According to a new study, African-American patients who are positive for COVID-19 have more chances to be hospitalized than non-Hispanic whites.
According to the study published Thursday in the journal Health Affairs, among 1,052 confirmed cases of COVID-19 within one California health network, 52% of African Americans were hospitalized compared to 25.7% of non-Hispanic white patients.
The team at Sutter Health, a health care network serving 22 counties in Northern California, including in the San Francisco Bay area, found that nearly 25% of African Americans who were hospitalized for COVID-19 during the time period studied were transferred to the intensive care unit, compared to 10.7% of whites.
To conduct their study, the team used Sutter's electronic health record data of COVID-19 tested and confirmed cases within the network. Since nearly 94% of residents in California are insured under private or government health plans, the team also looked at factors that go beyond the lack of health care coverage.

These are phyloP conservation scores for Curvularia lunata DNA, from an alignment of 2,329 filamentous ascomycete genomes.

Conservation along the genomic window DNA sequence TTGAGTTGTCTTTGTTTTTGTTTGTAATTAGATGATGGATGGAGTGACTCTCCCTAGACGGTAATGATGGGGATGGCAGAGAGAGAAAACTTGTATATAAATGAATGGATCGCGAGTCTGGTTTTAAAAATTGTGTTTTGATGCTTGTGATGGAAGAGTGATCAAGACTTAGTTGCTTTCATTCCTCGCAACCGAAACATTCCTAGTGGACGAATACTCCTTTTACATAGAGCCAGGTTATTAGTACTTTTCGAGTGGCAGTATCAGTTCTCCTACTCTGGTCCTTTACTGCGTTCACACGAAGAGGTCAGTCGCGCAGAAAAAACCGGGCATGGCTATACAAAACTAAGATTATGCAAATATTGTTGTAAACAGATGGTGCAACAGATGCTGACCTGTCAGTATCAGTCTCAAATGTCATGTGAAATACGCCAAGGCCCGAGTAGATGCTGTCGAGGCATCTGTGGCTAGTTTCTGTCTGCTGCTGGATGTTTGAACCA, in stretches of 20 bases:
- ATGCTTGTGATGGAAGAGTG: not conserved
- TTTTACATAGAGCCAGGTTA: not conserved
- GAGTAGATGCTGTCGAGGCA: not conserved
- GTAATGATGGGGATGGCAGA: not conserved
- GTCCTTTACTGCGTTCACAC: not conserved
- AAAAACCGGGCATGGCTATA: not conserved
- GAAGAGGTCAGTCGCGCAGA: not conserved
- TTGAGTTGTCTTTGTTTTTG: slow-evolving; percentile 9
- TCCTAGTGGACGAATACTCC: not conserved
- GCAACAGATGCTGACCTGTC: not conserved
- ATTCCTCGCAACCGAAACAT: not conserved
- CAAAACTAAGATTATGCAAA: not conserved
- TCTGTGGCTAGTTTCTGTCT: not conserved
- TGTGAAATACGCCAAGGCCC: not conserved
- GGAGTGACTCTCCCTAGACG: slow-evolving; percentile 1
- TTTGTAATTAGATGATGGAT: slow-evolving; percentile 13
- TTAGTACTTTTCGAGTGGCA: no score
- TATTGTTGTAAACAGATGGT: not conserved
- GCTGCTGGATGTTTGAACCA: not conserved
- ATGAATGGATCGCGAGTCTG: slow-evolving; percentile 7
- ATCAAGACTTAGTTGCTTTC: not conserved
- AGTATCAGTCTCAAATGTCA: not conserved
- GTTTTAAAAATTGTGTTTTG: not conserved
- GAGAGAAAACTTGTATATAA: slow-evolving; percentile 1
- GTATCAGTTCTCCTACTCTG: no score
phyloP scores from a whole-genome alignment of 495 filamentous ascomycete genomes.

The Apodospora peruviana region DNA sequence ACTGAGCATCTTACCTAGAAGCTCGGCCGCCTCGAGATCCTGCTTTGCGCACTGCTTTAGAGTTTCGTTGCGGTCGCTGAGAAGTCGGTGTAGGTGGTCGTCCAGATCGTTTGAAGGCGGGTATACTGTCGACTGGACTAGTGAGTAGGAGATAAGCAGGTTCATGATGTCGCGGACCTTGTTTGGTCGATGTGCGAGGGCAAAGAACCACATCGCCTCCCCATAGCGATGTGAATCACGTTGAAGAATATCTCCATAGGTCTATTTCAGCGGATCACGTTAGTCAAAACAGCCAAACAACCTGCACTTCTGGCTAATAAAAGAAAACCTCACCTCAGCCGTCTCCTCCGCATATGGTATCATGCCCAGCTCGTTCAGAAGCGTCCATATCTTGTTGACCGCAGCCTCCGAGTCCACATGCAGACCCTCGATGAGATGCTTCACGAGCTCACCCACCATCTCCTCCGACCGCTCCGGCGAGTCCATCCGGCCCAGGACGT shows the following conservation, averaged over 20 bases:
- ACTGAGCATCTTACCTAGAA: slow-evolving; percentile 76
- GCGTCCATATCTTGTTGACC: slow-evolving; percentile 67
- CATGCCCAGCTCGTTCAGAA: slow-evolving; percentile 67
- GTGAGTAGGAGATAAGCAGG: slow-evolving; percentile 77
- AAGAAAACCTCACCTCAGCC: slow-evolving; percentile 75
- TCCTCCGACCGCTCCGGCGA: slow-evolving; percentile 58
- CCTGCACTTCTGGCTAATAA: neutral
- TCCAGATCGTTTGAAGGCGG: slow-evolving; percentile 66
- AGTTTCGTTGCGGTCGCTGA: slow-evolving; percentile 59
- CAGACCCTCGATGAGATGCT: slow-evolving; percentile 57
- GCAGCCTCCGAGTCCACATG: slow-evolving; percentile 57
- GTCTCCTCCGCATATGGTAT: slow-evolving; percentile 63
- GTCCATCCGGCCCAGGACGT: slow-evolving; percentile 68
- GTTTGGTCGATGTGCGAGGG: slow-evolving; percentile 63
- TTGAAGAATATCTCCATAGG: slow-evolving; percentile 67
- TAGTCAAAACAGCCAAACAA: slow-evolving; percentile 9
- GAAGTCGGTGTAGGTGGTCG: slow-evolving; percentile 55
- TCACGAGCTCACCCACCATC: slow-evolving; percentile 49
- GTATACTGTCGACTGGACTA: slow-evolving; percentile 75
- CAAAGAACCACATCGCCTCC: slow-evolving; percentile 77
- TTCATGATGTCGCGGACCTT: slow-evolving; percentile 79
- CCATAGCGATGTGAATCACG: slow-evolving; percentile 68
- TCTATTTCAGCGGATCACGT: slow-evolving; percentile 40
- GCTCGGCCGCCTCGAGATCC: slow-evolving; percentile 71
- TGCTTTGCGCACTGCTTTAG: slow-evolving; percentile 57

Other factors included race, ethnicity, sex, age, and health conditions. The team gathered data about income level and discovered that African-Americans live with lover income compared to other racial and ethnic groups.
The study did not find a significant difference regarding the mortality rate when it came to race and ethnicity.
Researchers claim that genetic or biological factors may increase the severity of illness among African Americans. However, they also point to societal factors that may delay seeking care, including structural inequities and unconscious biases on the part of providers.